IgG4-Related Sclerosing Cholangitis in America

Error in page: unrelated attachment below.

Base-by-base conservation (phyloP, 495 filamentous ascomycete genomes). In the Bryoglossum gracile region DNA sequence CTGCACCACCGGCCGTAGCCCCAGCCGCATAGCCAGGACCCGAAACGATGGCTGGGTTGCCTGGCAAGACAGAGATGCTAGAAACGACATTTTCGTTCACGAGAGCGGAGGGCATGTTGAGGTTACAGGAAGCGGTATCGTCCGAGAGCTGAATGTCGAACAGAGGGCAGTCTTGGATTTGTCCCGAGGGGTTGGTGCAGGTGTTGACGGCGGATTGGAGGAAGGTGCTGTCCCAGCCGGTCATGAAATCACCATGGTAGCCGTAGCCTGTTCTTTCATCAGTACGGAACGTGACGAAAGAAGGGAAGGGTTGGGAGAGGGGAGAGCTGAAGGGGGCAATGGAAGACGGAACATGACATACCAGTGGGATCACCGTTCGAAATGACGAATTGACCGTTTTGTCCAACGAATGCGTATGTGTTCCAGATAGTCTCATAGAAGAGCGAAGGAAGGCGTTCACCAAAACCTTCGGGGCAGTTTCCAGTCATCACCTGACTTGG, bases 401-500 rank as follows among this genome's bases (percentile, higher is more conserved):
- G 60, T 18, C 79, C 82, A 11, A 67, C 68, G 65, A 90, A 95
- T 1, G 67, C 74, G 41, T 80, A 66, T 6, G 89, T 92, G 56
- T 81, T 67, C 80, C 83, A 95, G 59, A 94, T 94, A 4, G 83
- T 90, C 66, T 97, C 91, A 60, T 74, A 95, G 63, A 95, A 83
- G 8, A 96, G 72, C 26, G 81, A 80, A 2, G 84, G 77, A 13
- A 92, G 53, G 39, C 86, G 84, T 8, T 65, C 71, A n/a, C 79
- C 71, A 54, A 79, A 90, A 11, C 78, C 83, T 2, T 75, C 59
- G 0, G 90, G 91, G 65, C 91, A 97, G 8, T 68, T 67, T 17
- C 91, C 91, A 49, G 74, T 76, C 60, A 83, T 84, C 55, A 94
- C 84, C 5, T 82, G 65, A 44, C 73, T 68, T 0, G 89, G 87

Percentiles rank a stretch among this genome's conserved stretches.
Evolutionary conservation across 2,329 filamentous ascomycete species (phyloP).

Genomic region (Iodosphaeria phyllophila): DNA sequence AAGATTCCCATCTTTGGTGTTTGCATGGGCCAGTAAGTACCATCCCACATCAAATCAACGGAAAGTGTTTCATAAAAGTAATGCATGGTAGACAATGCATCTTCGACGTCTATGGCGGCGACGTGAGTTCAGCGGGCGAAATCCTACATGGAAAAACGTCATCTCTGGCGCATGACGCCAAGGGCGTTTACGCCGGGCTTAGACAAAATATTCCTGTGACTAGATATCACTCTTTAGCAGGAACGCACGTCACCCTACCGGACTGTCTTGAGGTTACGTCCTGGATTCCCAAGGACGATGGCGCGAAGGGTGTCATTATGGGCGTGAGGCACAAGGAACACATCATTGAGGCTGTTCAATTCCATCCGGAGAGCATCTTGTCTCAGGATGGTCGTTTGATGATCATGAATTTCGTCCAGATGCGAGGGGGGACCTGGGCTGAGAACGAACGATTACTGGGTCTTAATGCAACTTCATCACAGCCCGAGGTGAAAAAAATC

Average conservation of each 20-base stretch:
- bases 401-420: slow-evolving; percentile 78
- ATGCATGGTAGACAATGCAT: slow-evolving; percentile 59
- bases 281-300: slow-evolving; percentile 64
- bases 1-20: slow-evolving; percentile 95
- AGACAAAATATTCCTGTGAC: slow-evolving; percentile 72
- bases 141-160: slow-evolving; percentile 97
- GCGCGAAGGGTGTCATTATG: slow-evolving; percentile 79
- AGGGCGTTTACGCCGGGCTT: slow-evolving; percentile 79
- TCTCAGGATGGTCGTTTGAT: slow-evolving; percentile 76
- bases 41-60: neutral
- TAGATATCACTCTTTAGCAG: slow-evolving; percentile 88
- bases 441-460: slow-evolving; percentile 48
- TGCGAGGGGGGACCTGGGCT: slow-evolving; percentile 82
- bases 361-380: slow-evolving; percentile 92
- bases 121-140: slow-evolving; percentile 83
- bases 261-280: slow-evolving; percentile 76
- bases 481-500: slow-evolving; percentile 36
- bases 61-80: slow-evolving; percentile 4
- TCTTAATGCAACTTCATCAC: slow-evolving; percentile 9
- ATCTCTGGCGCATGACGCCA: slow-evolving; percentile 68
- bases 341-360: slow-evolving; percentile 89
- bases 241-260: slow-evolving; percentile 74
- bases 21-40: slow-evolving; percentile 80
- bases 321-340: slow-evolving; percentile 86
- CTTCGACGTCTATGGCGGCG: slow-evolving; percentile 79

Since its first description in the 1960s from the United States, IgG4-SC has been increasingly recognized and reported from around the world. It is the most common extrapancreatic manifestation of type 1 autoimmune pancreatitis and is possibly associated with an accelerated development of secondary biliary cirrhosis if diagnosis is delayed. Obstructive jaundice and constitutional symptoms are the main presenting symptoms, similar to hilar cholangiocarcinoma and primary sclerosing cholangitis, which are the most important differential diagnoses of IgG4-SC. Endoscopy is critical to rule out malignancy. While steroids are the mainstay of initial treatment, and most patients respond rapidly, there is a very high likelihood of relapse, especially in patients with proximal biliary strictures. Initiation of immunomodulators or rituximab may be required to maintain long-term remission. In this chapter we will describe the epidemiology, diagnosis, clinical presentation, and management of IgG4-SC based on studies primarily from the United States.
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